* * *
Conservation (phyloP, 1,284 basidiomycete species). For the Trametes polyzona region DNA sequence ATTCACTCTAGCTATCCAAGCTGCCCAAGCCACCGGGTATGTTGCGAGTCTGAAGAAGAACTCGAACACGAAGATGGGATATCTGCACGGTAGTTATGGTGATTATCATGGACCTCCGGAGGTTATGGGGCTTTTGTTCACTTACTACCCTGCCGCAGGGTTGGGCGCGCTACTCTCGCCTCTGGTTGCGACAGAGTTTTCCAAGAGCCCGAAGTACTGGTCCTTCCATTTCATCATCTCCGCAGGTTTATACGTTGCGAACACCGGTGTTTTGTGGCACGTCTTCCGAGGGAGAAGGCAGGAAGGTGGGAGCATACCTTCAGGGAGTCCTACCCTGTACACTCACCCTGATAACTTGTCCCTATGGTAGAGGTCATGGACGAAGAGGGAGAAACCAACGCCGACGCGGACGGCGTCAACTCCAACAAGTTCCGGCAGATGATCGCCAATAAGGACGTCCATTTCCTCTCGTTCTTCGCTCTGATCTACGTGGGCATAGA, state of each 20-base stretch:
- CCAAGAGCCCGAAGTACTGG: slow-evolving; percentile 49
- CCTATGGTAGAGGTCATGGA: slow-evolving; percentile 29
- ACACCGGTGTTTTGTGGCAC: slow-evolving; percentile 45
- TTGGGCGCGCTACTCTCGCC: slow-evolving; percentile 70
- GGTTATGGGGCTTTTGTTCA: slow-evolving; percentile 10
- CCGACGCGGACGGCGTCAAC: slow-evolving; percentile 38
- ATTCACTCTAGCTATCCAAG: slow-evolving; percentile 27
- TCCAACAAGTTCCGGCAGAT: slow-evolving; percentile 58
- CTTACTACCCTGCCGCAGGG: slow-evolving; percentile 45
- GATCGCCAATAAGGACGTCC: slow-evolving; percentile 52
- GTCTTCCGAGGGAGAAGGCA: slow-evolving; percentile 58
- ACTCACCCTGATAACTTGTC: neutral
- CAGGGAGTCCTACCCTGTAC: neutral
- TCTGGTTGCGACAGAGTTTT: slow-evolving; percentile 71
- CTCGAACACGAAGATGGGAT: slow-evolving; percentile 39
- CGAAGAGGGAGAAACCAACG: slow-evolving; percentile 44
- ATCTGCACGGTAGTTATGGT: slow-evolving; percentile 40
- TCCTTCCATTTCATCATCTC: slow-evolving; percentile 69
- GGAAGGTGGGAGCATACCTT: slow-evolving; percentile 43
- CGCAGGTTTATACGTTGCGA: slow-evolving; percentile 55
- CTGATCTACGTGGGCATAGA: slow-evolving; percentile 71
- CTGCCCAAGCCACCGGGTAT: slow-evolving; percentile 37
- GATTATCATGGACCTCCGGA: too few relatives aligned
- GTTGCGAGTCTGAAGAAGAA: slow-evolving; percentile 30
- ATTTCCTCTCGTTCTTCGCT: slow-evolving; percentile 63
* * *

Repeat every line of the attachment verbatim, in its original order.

Conservation (phyloP, 1,284 basidiomycete species). For the Trametes polyzona region DNA sequence ATTCACTCTAGCTATCCAAGCTGCCCAAGCCACCGGGTATGTTGCGAGTCTGAAGAAGAACTCGAACACGAAGATGGGATATCTGCACGGTAGTTATGGTGATTATCATGGACCTCCGGAGGTTATGGGGCTTTTGTTCACTTACTACCCTGCCGCAGGGTTGGGCGCGCTACTCTCGCCTCTGGTTGCGACAGAGTTTTCCAAGAGCCCGAAGTACTGGTCCTTCCATTTCATCATCTCCGCAGGTTTATACGTTGCGAACACCGGTGTTTTGTGGCACGTCTTCCGAGGGAGAAGGCAGGAAGGTGGGAGCATACCTTCAGGGAGTCCTACCCTGTACACTCACCCTGATAACTTGTCCCTATGGTAGAGGTCATGGACGAAGAGGGAGAAACCAACGCCGACGCGGACGGCGTCAACTCCAACAAGTTCCGGCAGATGATCGCCAATAAGGACGTCCATTTCCTCTCGTTCTTCGCTCTGATCTACGTGGGCATAGA, state of each 20-base stretch:
- CCAAGAGCCCGAAGTACTGG: slow-evolving; percentile 49
- CCTATGGTAGAGGTCATGGA: slow-evolving; percentile 29
- ACACCGGTGTTTTGTGGCAC: slow-evolving; percentile 45
- TTGGGCGCGCTACTCTCGCC: slow-evolving; percentile 70
- GGTTATGGGGCTTTTGTTCA: slow-evolving; percentile 10
- CCGACGCGGACGGCGTCAAC: slow-evolving; percentile 38
- ATTCACTCTAGCTATCCAAG: slow-evolving; percentile 27
- TCCAACAAGTTCCGGCAGAT: slow-evolving; percentile 58
- CTTACTACCCTGCCGCAGGG: slow-evolving; percentile 45
- GATCGCCAATAAGGACGTCC: slow-evolving; percentile 52
- GTCTTCCGAGGGAGAAGGCA: slow-evolving; percentile 58
- ACTCACCCTGATAACTTGTC: neutral
- CAGGGAGTCCTACCCTGTAC: neutral
- TCTGGTTGCGACAGAGTTTT: slow-evolving; percentile 71
- CTCGAACACGAAGATGGGAT: slow-evolving; percentile 39
- CGAAGAGGGAGAAACCAACG: slow-evolving; percentile 44
- ATCTGCACGGTAGTTATGGT: slow-evolving; percentile 40
- TCCTTCCATTTCATCATCTC: slow-evolving; percentile 69
- GGAAGGTGGGAGCATACCTT: slow-evolving; percentile 43
- CGCAGGTTTATACGTTGCGA: slow-evolving; percentile 55
- CTGATCTACGTGGGCATAGA: slow-evolving; percentile 71
- CTGCCCAAGCCACCGGGTAT: slow-evolving; percentile 37
- GATTATCATGGACCTCCGGA: too few relatives aligned
- GTTGCGAGTCTGAAGAAGAA: slow-evolving; percentile 30
- ATTTCCTCTCGTTCTTCGCT: slow-evolving; percentile 63